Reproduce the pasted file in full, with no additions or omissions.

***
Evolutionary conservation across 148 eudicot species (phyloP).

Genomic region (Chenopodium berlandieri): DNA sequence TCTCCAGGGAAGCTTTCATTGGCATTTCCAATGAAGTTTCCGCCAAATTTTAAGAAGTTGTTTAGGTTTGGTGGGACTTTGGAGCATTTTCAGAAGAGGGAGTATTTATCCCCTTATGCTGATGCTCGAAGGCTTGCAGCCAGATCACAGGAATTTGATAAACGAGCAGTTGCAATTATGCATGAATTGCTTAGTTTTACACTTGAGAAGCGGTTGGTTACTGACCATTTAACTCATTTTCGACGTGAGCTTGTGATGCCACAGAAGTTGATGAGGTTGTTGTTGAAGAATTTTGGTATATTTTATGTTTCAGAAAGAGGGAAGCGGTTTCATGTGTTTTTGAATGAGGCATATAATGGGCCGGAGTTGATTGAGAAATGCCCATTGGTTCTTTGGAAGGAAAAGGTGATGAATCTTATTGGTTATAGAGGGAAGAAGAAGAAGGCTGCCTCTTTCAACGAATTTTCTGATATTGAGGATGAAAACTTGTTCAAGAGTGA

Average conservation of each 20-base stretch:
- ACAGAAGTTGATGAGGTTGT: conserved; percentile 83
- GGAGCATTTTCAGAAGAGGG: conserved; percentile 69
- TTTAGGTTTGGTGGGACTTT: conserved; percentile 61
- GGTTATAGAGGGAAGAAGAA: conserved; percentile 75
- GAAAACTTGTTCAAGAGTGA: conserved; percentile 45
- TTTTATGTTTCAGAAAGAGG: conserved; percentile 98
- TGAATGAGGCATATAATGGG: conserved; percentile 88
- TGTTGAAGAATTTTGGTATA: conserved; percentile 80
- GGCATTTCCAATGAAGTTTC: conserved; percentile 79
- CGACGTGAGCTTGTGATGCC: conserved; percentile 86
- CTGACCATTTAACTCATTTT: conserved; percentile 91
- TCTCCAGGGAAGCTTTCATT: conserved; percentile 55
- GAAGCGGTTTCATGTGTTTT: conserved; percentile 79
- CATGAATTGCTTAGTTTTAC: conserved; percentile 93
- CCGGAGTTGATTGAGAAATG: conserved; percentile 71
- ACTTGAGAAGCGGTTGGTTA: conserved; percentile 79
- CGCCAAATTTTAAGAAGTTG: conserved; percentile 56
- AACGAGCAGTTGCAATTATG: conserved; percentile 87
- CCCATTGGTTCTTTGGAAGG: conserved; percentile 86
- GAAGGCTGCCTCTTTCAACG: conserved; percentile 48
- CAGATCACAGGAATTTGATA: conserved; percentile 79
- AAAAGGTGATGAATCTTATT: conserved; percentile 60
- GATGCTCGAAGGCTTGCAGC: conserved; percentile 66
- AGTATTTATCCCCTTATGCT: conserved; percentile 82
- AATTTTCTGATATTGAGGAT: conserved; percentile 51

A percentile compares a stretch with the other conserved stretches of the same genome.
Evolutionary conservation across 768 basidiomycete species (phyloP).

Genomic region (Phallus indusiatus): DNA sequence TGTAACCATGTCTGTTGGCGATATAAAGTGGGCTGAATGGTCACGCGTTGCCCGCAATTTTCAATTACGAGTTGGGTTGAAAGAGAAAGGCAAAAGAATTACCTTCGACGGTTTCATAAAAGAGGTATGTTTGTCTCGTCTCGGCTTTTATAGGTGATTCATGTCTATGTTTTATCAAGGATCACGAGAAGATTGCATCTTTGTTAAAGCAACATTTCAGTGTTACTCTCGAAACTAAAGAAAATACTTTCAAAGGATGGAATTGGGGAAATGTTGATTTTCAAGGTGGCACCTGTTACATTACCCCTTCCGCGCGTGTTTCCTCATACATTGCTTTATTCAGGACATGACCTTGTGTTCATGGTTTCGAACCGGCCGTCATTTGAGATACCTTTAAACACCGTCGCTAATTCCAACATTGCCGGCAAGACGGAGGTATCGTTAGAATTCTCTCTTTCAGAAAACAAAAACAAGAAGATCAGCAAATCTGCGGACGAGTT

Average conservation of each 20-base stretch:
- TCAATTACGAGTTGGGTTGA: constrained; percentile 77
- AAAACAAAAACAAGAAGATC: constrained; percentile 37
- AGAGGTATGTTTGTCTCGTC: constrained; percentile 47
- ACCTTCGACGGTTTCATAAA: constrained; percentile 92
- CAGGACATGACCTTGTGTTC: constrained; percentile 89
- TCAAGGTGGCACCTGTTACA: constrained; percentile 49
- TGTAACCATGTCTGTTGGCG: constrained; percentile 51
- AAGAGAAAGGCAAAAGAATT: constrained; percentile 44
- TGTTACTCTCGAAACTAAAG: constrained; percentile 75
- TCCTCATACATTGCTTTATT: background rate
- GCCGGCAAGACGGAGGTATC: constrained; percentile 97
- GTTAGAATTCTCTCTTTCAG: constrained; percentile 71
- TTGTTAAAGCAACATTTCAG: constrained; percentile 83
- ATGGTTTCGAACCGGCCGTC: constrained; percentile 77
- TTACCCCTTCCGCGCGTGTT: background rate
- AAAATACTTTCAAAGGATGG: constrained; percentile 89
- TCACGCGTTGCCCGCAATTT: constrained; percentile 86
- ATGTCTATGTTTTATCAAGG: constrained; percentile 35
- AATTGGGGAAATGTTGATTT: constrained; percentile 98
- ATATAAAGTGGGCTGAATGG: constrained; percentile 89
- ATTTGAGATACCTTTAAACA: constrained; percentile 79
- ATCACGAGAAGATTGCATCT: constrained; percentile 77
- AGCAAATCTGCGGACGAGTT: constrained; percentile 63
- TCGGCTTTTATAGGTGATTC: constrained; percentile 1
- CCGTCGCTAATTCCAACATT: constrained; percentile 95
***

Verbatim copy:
Evolutionary conservation across 148 eudicot species (phyloP).

Genomic region (Chenopodium berlandieri): DNA sequence TCTCCAGGGAAGCTTTCATTGGCATTTCCAATGAAGTTTCCGCCAAATTTTAAGAAGTTGTTTAGGTTTGGTGGGACTTTGGAGCATTTTCAGAAGAGGGAGTATTTATCCCCTTATGCTGATGCTCGAAGGCTTGCAGCCAGATCACAGGAATTTGATAAACGAGCAGTTGCAATTATGCATGAATTGCTTAGTTTTACACTTGAGAAGCGGTTGGTTACTGACCATTTAACTCATTTTCGACGTGAGCTTGTGATGCCACAGAAGTTGATGAGGTTGTTGTTGAAGAATTTTGGTATATTTTATGTTTCAGAAAGAGGGAAGCGGTTTCATGTGTTTTTGAATGAGGCATATAATGGGCCGGAGTTGATTGAGAAATGCCCATTGGTTCTTTGGAAGGAAAAGGTGATGAATCTTATTGGTTATAGAGGGAAGAAGAAGAAGGCTGCCTCTTTCAACGAATTTTCTGATATTGAGGATGAAAACTTGTTCAAGAGTGA

Average conservation of each 20-base stretch:
- ACAGAAGTTGATGAGGTTGT: conserved; percentile 83
- GGAGCATTTTCAGAAGAGGG: conserved; percentile 69
- TTTAGGTTTGGTGGGACTTT: conserved; percentile 61
- GGTTATAGAGGGAAGAAGAA: conserved; percentile 75
- GAAAACTTGTTCAAGAGTGA: conserved; percentile 45
- TTTTATGTTTCAGAAAGAGG: conserved; percentile 98
- TGAATGAGGCATATAATGGG: conserved; percentile 88
- TGTTGAAGAATTTTGGTATA: conserved; percentile 80
- GGCATTTCCAATGAAGTTTC: conserved; percentile 79
- CGACGTGAGCTTGTGATGCC: conserved; percentile 86
- CTGACCATTTAACTCATTTT: conserved; percentile 91
- TCTCCAGGGAAGCTTTCATT: conserved; percentile 55
- GAAGCGGTTTCATGTGTTTT: conserved; percentile 79
- CATGAATTGCTTAGTTTTAC: conserved; percentile 93
- CCGGAGTTGATTGAGAAATG: conserved; percentile 71
- ACTTGAGAAGCGGTTGGTTA: conserved; percentile 79
- CGCCAAATTTTAAGAAGTTG: conserved; percentile 56
- AACGAGCAGTTGCAATTATG: conserved; percentile 87
- CCCATTGGTTCTTTGGAAGG: conserved; percentile 86
- GAAGGCTGCCTCTTTCAACG: conserved; percentile 48
- CAGATCACAGGAATTTGATA: conserved; percentile 79
- AAAAGGTGATGAATCTTATT: conserved; percentile 60
- GATGCTCGAAGGCTTGCAGC: conserved; percentile 66
- AGTATTTATCCCCTTATGCT: conserved; percentile 82
- AATTTTCTGATATTGAGGAT: conserved; percentile 51

A percentile compares a stretch with the other conserved stretches of the same genome.
Evolutionary conservation across 768 basidiomycete species (phyloP).

Genomic region (Phallus indusiatus): DNA sequence TGTAACCATGTCTGTTGGCGATATAAAGTGGGCTGAATGGTCACGCGTTGCCCGCAATTTTCAATTACGAGTTGGGTTGAAAGAGAAAGGCAAAAGAATTACCTTCGACGGTTTCATAAAAGAGGTATGTTTGTCTCGTCTCGGCTTTTATAGGTGATTCATGTCTATGTTTTATCAAGGATCACGAGAAGATTGCATCTTTGTTAAAGCAACATTTCAGTGTTACTCTCGAAACTAAAGAAAATACTTTCAAAGGATGGAATTGGGGAAATGTTGATTTTCAAGGTGGCACCTGTTACATTACCCCTTCCGCGCGTGTTTCCTCATACATTGCTTTATTCAGGACATGACCTTGTGTTCATGGTTTCGAACCGGCCGTCATTTGAGATACCTTTAAACACCGTCGCTAATTCCAACATTGCCGGCAAGACGGAGGTATCGTTAGAATTCTCTCTTTCAGAAAACAAAAACAAGAAGATCAGCAAATCTGCGGACGAGTT

Average conservation of each 20-base stretch:
- TCAATTACGAGTTGGGTTGA: constrained; percentile 77
- AAAACAAAAACAAGAAGATC: constrained; percentile 37
- AGAGGTATGTTTGTCTCGTC: constrained; percentile 47
- ACCTTCGACGGTTTCATAAA: constrained; percentile 92
- CAGGACATGACCTTGTGTTC: constrained; percentile 89
- TCAAGGTGGCACCTGTTACA: constrained; percentile 49
- TGTAACCATGTCTGTTGGCG: constrained; percentile 51
- AAGAGAAAGGCAAAAGAATT: constrained; percentile 44
- TGTTACTCTCGAAACTAAAG: constrained; percentile 75
- TCCTCATACATTGCTTTATT: background rate
- GCCGGCAAGACGGAGGTATC: constrained; percentile 97
- GTTAGAATTCTCTCTTTCAG: constrained; percentile 71
- TTGTTAAAGCAACATTTCAG: constrained; percentile 83
- ATGGTTTCGAACCGGCCGTC: constrained; percentile 77
- TTACCCCTTCCGCGCGTGTT: background rate
- AAAATACTTTCAAAGGATGG: constrained; percentile 89
- TCACGCGTTGCCCGCAATTT: constrained; percentile 86
- ATGTCTATGTTTTATCAAGG: constrained; percentile 35
- AATTGGGGAAATGTTGATTT: constrained; percentile 98
- ATATAAAGTGGGCTGAATGG: constrained; percentile 89
- ATTTGAGATACCTTTAAACA: constrained; percentile 79
- ATCACGAGAAGATTGCATCT: constrained; percentile 77
- AGCAAATCTGCGGACGAGTT: constrained; percentile 63
- TCGGCTTTTATAGGTGATTC: constrained; percentile 1
- CCGTCGCTAATTCCAACATT: constrained; percentile 95